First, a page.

Manitoba

Winnipeg landfill project will cut emissions

The City of Winnipeg has signed a deal with the Manitoba government to reduce greenhouse-gas emissions from the Brady Road landfill.

The City of Winnipeg has signed a deal with the Manitoba government to reduce greenhouse-gas emissions from the Brady Road landfill.

The $2.55-million agreement, announced Friday by Premier Greg Selinger and Winnipeg Deputy Mayor Justin Swandel, covers the design and construction of a system at the Brady Road landfill that will convert methane gas to carbon dioxide.

"Methane gas is a serious threat to our environment," Selinger said.  "By capturing it here in the landfill and turning it into carbon dioxide, we'll eliminate more than 95,000 tonnes of greenhouse gas each year. That's equivalent to taking more than 19,000 cars off the road."

Methane gas is 21 times more harmful to the environment than carbon dioxide, Selinger said.

How it will work

The City of Winnipeg will construct more than 80 gas extraction wells in an area of 45 hectares at the Brady Road Landfill. The wells will be drilled into the existing garbage to a depth of 15 metres.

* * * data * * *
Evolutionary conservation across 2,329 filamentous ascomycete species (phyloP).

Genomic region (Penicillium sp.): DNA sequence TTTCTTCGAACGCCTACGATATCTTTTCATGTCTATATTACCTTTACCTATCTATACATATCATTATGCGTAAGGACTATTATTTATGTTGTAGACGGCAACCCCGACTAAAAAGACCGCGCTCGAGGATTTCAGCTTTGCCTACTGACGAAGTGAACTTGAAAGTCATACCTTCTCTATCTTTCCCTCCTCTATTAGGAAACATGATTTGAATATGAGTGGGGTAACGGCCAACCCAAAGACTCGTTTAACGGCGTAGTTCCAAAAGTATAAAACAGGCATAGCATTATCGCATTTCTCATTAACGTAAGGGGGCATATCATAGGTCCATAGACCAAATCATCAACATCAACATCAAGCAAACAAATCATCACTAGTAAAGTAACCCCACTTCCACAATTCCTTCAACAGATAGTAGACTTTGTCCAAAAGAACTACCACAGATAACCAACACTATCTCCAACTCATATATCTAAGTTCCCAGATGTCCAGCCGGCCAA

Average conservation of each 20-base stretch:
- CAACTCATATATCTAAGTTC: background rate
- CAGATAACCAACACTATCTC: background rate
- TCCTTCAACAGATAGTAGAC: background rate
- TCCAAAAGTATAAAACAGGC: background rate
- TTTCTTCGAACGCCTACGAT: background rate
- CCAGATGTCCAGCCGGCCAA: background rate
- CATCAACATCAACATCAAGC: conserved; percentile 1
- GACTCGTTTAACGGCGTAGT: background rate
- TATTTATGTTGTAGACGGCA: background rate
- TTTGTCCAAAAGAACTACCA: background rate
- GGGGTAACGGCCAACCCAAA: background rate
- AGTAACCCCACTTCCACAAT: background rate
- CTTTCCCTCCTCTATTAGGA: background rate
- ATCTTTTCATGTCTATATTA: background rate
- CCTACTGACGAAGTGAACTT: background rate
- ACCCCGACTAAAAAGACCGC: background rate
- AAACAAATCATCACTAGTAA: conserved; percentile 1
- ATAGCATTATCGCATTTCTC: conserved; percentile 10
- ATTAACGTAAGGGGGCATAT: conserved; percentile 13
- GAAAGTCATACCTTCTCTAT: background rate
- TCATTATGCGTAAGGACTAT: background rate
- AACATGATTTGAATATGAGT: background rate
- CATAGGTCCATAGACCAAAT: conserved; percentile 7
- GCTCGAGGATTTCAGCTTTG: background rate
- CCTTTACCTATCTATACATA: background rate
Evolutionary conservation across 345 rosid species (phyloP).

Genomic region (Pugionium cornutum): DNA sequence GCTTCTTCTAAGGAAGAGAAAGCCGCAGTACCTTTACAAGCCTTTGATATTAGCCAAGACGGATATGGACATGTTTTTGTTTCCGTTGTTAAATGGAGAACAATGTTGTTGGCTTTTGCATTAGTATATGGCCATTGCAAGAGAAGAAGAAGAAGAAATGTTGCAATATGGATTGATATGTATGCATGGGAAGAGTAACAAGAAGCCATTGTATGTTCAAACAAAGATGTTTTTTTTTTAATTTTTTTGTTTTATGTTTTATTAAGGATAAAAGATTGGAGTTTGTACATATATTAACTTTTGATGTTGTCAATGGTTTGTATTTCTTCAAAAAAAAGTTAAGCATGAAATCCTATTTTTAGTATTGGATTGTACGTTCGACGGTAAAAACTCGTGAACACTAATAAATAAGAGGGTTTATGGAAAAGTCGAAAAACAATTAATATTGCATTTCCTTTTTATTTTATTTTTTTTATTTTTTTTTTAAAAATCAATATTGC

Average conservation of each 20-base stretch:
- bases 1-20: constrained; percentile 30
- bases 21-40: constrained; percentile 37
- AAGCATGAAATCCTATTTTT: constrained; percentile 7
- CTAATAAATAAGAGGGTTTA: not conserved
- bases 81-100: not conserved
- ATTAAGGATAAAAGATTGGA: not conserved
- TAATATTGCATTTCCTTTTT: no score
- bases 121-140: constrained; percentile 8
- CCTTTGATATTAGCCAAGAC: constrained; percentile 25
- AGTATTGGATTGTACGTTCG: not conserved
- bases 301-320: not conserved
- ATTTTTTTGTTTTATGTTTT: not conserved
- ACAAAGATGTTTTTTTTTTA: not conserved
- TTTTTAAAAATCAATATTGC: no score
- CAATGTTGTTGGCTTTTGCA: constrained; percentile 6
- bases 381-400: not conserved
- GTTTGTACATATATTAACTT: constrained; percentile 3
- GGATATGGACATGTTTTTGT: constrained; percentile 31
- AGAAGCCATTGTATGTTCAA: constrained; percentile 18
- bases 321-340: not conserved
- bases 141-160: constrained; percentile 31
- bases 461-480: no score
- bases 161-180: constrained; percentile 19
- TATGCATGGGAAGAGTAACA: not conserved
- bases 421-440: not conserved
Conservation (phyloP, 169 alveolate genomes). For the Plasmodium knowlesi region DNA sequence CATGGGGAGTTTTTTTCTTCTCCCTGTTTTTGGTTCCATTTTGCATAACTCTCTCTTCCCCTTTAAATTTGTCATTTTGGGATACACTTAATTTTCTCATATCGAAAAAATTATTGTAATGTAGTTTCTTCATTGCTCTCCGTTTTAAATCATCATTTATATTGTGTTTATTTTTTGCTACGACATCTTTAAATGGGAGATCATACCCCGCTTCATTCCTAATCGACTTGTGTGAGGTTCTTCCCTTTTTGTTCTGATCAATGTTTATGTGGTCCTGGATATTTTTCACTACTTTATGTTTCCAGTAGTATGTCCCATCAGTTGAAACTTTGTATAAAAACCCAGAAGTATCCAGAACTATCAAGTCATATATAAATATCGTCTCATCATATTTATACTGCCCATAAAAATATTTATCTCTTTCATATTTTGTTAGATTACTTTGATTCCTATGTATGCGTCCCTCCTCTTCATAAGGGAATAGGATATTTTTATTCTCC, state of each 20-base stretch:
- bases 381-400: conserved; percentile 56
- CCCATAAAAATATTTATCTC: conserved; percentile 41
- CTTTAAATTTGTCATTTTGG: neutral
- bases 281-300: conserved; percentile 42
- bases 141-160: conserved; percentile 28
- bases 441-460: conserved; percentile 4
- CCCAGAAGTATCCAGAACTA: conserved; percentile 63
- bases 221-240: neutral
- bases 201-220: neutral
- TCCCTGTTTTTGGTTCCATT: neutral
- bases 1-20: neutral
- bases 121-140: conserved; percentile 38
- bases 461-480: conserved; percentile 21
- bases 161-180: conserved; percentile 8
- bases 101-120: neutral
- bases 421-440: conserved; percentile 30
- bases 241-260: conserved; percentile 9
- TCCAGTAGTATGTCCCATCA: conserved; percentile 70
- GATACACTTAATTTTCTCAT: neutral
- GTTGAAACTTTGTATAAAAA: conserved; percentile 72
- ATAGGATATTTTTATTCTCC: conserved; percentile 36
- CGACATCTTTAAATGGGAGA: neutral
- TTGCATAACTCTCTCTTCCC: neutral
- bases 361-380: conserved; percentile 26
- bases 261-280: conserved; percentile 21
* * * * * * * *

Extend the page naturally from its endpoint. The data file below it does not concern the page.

The gas from the decomposing garbage will then be drawn from the wells and transferred to a central station where it will be flared, a process that converts methane to carbon dioxide.

Currently, landfills in Manitoba emit approximately 840,000 tonnes of greenhouse gases annually, the government release says. The Brady Road project is expected to reduce total greenhouse gases from landfills by 11 per cent.

"The City of Winnipeg is proud to participate in this partnership with the province, which improves local air quality by reducing odours and the harmful effects of methane gas," Swandel said.

The City of Brandon's Eastview landfill has recently commissioned its gas collection system under the same provincial funding program.

Landfill gas-capture projects are just one part of Manitoba's strategy to reduce greenhouse-gas emissions, the premier said.  Other initiatives include:

  • Launching the Manitoba Electric Vehicle Roadmap.
  • Funding of an additional $1.23 million for Trees for Tomorrow program to plant one million more trees.
  • Creating GrEEEn Trucking, which helps trucking fleets install anti-idling devices.
  • Increasing geothermal-energy incentives.
  • Investing in major hydroelectric and wind-generating projects.

 

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